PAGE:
• Feminine care direct-to-consumer companies like Thinx, Top, and The Honey Pot are experiencing massive growth as consumers seek out alternatives to drugstore favorites like Tampax and Kotex that have disappeared off shelves. 
  • Thinx CEO Maria Molland said sales have increased by 40% compared to the same time last year, while purchases on Top’s Amazon store have tripled. 
  • “We’ve had a huge increase in sales,” Beatrice Dixon, founder of The Honey Pot told Business Insider. “When you go in the aisle at the store, all of the feminine care stuff is gone. Nobody has anything on the shelves right now, it’s crazy.”
  • Visit Business Insider’s homepage for more stories.

As runs on essential items continue to leave shelves barren of everything from toilet paper to tampons, direct-to-consumer feminine hygiene companies are experiencing massive spikes in sales. 

The leaders of Thinx, Top, and The Honey Pot — three DTC brands that specialize in menstrual products — told Business Insider that business is booming for their respective companies as shoppers seek alternatives to drug store favorites like Tampax and Kotex that are disappearing off shelves.

These brands, along with peers like Divacup and Lola, have already been part of the recent crop of buzzy newcomers inciting a revolution in menstruation products. Now, amid a global pandemic, they’re finding themselves busier and more essential than ever.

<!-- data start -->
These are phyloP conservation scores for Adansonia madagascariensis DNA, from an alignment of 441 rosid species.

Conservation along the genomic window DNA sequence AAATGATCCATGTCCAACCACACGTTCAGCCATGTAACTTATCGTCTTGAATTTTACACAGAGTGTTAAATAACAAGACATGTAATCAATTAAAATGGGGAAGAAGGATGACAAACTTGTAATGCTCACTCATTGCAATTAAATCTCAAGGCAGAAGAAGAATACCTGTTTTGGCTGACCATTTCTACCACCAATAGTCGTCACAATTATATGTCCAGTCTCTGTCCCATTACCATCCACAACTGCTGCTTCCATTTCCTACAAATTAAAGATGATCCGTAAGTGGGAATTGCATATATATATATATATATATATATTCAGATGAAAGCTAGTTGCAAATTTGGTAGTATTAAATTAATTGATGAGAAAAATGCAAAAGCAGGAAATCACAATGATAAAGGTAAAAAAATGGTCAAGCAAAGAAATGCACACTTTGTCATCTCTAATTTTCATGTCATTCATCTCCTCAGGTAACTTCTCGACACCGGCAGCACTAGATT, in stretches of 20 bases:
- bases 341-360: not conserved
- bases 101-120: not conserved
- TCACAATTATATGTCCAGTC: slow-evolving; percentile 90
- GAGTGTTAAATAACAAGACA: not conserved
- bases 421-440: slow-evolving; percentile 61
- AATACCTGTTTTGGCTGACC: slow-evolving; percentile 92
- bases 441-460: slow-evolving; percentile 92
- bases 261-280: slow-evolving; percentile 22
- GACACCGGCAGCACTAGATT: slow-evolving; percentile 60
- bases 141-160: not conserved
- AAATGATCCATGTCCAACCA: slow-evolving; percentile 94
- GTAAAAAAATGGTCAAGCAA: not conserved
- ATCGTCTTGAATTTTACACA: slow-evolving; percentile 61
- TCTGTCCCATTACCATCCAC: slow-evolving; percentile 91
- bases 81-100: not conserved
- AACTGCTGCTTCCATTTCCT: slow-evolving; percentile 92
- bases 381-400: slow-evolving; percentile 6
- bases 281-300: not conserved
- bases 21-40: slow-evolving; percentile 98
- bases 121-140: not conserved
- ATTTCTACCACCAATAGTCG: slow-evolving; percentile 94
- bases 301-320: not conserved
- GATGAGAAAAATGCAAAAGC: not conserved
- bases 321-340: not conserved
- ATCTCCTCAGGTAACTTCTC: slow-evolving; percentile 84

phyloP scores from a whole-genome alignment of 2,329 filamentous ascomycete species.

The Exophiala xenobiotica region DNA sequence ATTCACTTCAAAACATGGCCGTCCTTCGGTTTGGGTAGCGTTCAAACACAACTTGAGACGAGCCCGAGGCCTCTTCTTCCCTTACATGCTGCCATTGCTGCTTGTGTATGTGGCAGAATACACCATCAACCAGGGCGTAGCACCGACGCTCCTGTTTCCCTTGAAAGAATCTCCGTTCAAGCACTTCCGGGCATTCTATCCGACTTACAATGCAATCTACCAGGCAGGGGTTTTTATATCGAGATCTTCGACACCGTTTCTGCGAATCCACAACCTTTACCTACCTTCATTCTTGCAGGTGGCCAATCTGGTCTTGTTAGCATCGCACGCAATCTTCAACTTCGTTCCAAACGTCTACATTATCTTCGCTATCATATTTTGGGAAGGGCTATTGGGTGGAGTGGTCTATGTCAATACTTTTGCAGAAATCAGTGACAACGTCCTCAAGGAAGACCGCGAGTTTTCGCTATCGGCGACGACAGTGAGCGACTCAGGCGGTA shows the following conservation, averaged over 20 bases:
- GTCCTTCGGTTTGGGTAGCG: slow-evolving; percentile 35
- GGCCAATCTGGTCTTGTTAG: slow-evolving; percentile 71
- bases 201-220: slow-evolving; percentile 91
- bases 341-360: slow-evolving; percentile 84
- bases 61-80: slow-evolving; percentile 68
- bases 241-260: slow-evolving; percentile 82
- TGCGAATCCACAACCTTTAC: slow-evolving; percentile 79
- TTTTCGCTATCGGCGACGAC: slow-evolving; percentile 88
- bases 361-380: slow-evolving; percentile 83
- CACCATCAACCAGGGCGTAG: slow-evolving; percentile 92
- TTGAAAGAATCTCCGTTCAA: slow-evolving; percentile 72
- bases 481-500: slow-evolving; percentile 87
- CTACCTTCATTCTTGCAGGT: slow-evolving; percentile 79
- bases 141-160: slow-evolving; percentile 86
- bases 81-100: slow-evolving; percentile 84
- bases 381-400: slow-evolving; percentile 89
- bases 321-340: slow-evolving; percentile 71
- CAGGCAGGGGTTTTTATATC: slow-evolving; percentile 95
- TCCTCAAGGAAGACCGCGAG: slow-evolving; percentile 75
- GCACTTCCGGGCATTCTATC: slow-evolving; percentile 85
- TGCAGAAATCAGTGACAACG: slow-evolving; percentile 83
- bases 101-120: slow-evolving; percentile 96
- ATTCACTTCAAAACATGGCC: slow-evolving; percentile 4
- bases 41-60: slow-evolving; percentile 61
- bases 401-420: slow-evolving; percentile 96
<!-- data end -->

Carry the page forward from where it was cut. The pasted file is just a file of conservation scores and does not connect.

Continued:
“Periods don’t stop for pandemics,” Maria Molland, CEO of Thinx, told Business Insider.  

thinx underwear

A Thinx event in 2018.

Joshua Blanchard/Getty Images


Tripled Amazon sales and overwhelming online demand

According to Molland, sales at Thinx — best known for its menstrual underwear and evocative advertisements — are 40% higher than the same time last year. She said business has continued to grow week-over-week since shelter-in-place orders started going into effect around the nation. 

“We are very lucky. Unlike a lot of businesses, the Thinx brands are essential products — people with periods and incontinence still need solutions — and we are a convenient solution,” she said. A Thinx spokesperson said that “a majority” of its customers in the past month have been new to the brand, and currently, new customers make up a larger portion of overall customers than is typical for the brand.

Molland said the growth has been aided by a nationwide push to limit public outings to places like grocery stores and pharmacies, which in turn has prompted some consumers to rethink their feminine products. Unlike most of its competitors, Thinx is a reusable product that can be washed and re-worn monthly, an increasingly appealing option for homebound Americans. 

“[Thinx are] delivered to your door so you can stay home and not risk a run to the store,” she said.  “You don’t have to worry about finding disposable products as stores are running low.”

DTC companies shilling disposable products are seeing a boom, too. Denielle Finkelstein — co-founder and president of Top, which sells organic, eco-friendly pads and tampons both online and in select retail locations — said sales on Amazon tripled in the early weeks of the outbreak. Further, customers of Top’s monthly subscription program have increased by 100%, according to a spokesperson. 

The spike proved serendipitous, as it came on the heels of an indefinite delay of Top’s debut at retail partners as a result of the coronavirus. While Top products will likely appear in the stores down the road, Finkelstein said the delay prompted the company to shift its marketing budget exclusively to e-commerce, which ultimately proved fruitful.